This past weekend, I had the joy of attending Indiana Yearly Meeting at Quaker Haven Camp near Syracuse, IN. Indiana Yearly Meeting consists of pastoral meetings in Indiana, Ohio, and Michigan. Indiana and Western yearly meetings share Quaker Haven, the lovely 160-acre camp and retreat center on a lake, and summer sessions include campers from both yearly meetings.
Worship was spirited and Jan Crouch, from Bear Creek Meeting, provided music at the piano. Jan Wood, Director of Good News Associates, spoke about reconciliation among Friends with differing theologies. The attendees met in small groups to discuss the theme, “God has a dream”, in reference to the book God Has a Dream: a Vision for Our Time by Desmond Tutu. We discussed our dreams and God’s dreams for ourselves, our meetings, and the yearly meeting. Threading these discussions was the theme of discerning between our own impulses and God’s will.
The yearly meeting heard reports on new ministry among Hispanics in Indianapolis and two monthly meetings that joined Indiana Yearly Meeting. Visitors from several organizations came to speak, including Friends Fellowship in Richmond and Friends United Meeting. FUM brought several Kenyan Friends as visitors and there time in a separate session to ask them questions and hear about the work FUM is doing in Kenya. There was a particular awareness of the famine in Somalia, as there are now many refuges in northern Kenya. Kenyan Friends see the refugee camps as an opportunity for humanitarian work.
A major business item at the yearly meeting was related to conflict over West Richmond Friends's welcoming and affirming minute. IYM has a 1982 minute condemning homosexuality as a sin. A later 1994 minute acknowledges a broad spectrum of opinion among Friends on this issue, but affirms the 1982 minute. A few years ago, after a long process of study and discernment, West Richmond Friends approved a welcoming and affirming minute. Some other monthly meetings and individuals fear that WRF’s minute will be seen as speaking for all Quakers or for all of IYM. These members see IYM as having authority over monthly meetings to create unity on certain issues. Alternately, others claim that monthly meetings may have a “prophetic witness” to the yearly meeting (a term drawn from Faith and Practice), and have a policy in contrast with IYM.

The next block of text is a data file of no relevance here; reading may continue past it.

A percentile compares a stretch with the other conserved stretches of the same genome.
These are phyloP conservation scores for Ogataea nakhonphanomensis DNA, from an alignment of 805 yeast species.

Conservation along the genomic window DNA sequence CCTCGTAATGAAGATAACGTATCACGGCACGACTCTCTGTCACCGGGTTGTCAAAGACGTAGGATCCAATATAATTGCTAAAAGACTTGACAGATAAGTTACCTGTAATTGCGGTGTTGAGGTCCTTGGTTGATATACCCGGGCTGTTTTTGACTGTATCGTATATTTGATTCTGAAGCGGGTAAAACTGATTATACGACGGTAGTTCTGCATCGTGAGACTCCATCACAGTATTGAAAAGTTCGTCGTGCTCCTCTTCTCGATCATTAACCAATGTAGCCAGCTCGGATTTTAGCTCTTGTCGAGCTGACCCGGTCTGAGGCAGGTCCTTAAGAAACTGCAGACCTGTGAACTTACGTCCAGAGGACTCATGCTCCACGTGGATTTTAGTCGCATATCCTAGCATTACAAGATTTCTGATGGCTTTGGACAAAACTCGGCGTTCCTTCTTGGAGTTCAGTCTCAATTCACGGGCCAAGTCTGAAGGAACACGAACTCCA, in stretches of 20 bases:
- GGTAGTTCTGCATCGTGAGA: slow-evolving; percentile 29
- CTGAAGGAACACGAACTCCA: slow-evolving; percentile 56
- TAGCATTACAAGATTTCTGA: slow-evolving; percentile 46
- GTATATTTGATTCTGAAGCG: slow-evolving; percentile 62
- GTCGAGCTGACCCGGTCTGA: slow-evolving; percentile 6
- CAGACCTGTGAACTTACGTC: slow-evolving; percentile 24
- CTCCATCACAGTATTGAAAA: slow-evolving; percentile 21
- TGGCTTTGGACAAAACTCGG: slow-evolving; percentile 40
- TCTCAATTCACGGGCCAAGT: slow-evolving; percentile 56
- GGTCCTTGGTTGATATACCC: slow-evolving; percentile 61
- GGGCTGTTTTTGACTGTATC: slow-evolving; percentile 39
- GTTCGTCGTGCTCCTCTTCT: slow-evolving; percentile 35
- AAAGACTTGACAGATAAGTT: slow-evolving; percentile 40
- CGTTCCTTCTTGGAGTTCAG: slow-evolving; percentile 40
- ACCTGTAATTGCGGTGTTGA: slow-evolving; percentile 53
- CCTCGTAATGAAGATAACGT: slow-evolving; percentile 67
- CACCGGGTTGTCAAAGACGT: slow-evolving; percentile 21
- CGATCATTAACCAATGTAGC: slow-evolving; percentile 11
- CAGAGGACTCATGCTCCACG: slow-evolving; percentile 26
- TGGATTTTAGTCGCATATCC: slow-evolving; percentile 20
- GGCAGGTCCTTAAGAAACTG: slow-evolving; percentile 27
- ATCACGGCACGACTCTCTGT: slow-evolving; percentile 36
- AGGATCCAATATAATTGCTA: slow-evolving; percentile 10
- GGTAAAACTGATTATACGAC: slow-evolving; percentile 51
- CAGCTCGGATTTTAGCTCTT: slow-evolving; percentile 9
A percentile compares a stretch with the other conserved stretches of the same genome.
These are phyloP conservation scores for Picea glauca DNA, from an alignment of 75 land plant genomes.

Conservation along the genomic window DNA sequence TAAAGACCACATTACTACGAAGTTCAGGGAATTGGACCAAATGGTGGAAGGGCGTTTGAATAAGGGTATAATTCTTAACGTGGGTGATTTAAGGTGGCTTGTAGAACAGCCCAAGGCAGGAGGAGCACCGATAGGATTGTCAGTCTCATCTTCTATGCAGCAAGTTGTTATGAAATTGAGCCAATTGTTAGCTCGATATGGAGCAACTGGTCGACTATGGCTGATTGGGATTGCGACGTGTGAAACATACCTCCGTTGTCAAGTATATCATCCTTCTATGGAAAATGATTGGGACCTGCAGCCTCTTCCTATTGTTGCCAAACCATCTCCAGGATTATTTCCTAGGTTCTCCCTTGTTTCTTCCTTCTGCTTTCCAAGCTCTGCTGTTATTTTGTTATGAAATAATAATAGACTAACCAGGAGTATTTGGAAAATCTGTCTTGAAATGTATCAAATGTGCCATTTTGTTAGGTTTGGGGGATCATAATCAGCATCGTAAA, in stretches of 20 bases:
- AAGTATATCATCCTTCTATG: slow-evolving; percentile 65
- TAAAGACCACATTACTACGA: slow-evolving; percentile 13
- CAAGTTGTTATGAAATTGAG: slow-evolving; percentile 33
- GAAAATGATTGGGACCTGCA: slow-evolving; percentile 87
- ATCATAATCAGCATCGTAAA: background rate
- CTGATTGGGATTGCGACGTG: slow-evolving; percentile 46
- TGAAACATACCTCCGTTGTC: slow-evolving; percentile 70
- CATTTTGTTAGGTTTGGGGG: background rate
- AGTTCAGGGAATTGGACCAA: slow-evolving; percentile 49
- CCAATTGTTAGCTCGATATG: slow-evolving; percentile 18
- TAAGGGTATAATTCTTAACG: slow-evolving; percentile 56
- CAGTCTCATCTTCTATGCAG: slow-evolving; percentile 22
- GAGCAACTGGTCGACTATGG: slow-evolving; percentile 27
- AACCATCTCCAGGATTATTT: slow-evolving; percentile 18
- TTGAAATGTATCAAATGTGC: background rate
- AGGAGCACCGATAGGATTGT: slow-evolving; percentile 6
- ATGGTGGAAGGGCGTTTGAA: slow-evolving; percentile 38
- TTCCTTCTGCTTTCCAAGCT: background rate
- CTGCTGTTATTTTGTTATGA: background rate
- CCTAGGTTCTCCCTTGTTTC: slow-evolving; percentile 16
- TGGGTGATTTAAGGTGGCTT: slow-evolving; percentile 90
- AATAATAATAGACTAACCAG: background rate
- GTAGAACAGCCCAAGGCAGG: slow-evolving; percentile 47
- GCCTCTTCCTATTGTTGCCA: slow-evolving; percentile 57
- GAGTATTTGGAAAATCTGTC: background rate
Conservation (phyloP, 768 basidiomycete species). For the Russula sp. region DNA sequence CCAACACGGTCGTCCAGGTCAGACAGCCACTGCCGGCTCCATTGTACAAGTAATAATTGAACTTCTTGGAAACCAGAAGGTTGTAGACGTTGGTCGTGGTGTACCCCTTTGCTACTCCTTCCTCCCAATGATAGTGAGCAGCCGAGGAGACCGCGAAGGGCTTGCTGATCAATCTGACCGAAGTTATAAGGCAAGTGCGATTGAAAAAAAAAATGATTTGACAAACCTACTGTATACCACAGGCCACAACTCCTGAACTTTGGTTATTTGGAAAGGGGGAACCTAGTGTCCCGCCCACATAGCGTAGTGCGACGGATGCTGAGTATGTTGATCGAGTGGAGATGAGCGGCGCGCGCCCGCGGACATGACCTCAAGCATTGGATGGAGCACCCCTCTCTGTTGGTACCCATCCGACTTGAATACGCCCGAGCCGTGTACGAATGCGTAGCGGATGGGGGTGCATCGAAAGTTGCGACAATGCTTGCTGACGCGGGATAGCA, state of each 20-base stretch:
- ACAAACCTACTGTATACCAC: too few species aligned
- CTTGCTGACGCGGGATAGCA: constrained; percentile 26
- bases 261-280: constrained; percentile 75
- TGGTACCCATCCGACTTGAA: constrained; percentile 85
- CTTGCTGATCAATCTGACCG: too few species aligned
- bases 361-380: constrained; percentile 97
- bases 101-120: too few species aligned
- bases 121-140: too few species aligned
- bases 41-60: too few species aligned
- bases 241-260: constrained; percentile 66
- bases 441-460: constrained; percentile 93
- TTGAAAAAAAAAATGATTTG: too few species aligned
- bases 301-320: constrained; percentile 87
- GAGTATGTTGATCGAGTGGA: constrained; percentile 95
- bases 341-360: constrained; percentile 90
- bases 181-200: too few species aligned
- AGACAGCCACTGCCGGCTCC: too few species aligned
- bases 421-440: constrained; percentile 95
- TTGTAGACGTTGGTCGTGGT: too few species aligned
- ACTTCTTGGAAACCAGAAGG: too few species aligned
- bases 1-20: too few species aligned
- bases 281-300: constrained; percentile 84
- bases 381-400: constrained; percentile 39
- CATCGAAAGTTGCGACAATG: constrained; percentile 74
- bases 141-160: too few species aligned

This has, you might imagine, led to continued tension in the Yearly Meeting and this spring a task force began exploring options to move forward. IYM and the task force acknowledged that things cannot continue as they are. Last weekend the task force presented their report and laid out four models for the future of IYM. They were honest in saying that each has advantages and dis-advantages. The first is to move to a more Congregationalist structure, where the yearly meeting speaks to, but not for, individual meetings. The second is to apply Faith and Practice consistently on this issue and others. The third is disciplinary action against West Richmond, although not necessarily requiring the meeting to withdraw its minute. Finally, the task force recommended splitting the yearly meeting intentionally, giving meetings the opportunity to choose between different ecclesiastic or theological options. The task force recommended model 4. Individuals of the task force agreed that this was the only viable way forward that they see, but seem to disagree about whether this is the best option. To quote a task force member, “We brought [the recommendation] to the yearly meeting trusting that wisdom would prevail.”
The discussions sidetracked into scriptural debates, and the clerk wisely re-focused the meeting on the central issue: We know that we have differences in theology and scriptural interpretation.What do we think about the options the task force has laid out for us? I scribbled down some quotes as people spoke passionately on the issue. Several people expressed a desire to remain in fellowship with WRF (“As a family, divorce is the last resort”, “If we split, how are we going to minister to those we think are in need?”, “I feel as though we’re deciding whether to cut off our left foot, or our right foot.”) They acknowledged that their own meetings had diverse opinions on this issue, or explained that they felt the yearly meeting benefited from diversity. Others insisted that West Richmond is going a different way than their meetings and that they wished to part (and remain) F/friends (“sometimes in love, you need to draw lines”, “you’re going in another direction, and I can’t go with you”). One begged WRF to withdraw the minute in hopes that this would quiet tensions. The monthly meetings will be discussing this in the next few months and there will be a fall meeting to make a decision about the way forward.
Skirting along the edge of the scriptural issues here (and I recognize that these are not in the least bit small, but are simply not resolvable in a blog format, or in fact possibly at all), what are your thoughts about the possible ways forward? Do you see any other creative options? What is a good balance of diversity and commonality in a yearly meeting? What is the purpose of a yearly meeting? What, if anything, does this say about the larger project of forming connections across branches of Friends? Is splitting a way to remain F/friends and possibly even strengthen connections? If a split occurs, what will happen to meetings within IYM where there is a diversity of opinions about homosexuality?
Please take a moment and pray for Indiana Yearly Meeting, that they may be able to corporately discern the best way forward for them.
West Richmond Friends Meeting.